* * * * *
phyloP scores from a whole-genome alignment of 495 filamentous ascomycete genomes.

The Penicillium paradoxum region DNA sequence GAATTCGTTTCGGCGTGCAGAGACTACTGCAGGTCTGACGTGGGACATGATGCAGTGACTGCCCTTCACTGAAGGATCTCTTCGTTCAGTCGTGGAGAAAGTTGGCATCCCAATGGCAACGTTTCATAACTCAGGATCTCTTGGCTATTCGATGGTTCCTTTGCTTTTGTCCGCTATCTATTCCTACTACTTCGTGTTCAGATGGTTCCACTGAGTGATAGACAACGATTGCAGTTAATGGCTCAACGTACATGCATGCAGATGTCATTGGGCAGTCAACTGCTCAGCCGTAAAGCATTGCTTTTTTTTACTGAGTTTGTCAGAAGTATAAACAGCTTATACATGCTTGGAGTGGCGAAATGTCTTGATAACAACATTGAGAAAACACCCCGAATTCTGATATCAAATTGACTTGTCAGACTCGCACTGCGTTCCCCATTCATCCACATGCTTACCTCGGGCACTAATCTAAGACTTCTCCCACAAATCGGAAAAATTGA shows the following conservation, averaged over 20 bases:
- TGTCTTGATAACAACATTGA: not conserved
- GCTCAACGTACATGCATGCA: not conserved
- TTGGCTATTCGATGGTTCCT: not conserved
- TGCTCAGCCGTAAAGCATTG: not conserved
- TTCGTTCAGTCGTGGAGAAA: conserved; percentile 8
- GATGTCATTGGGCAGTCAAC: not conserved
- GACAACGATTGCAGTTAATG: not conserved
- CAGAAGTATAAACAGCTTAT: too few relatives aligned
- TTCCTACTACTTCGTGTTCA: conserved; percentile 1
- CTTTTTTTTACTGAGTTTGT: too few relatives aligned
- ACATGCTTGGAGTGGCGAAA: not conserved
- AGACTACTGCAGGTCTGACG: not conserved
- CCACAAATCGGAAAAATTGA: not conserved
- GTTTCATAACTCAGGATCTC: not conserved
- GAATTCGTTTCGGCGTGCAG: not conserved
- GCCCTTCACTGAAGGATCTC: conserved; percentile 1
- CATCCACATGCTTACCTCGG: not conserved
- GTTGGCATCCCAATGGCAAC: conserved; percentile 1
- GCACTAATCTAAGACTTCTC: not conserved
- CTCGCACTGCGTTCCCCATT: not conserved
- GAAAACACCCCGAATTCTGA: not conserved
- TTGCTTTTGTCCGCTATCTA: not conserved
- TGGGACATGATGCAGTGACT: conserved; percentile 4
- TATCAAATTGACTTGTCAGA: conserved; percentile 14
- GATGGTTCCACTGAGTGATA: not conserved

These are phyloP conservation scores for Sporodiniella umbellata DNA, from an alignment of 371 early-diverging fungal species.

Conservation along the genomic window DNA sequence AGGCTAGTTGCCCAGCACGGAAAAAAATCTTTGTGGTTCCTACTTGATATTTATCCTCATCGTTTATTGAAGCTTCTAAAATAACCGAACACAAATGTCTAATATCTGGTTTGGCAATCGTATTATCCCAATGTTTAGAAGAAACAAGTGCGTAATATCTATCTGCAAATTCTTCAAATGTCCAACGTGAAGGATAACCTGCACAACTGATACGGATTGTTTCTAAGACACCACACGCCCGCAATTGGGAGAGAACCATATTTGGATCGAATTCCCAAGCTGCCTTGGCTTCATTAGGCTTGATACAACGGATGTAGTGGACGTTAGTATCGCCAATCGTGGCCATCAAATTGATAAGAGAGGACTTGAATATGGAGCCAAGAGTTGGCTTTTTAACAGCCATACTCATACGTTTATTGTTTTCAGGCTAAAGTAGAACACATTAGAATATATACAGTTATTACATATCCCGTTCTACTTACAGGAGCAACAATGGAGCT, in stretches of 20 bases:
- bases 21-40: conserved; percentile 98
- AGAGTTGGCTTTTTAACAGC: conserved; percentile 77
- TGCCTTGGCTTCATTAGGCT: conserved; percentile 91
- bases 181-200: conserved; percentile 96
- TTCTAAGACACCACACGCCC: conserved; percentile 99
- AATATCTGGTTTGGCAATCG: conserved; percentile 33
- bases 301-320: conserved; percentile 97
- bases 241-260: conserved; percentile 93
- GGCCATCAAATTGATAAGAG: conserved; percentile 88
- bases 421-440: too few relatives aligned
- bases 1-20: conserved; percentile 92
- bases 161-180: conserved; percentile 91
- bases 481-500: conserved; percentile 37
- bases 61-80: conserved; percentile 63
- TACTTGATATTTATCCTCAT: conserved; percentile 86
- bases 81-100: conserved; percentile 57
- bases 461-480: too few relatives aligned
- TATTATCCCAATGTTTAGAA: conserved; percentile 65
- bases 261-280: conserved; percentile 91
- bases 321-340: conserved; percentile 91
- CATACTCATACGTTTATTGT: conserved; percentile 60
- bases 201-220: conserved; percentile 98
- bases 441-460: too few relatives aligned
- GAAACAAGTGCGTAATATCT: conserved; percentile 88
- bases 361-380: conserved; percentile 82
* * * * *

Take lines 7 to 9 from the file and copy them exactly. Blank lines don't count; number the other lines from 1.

- TTCGTTCAGTCGTGGAGAAA: conserved; percentile 8
- GATGTCATTGGGCAGTCAAC: not conserved
- GACAACGATTGCAGTTAATG: not conserved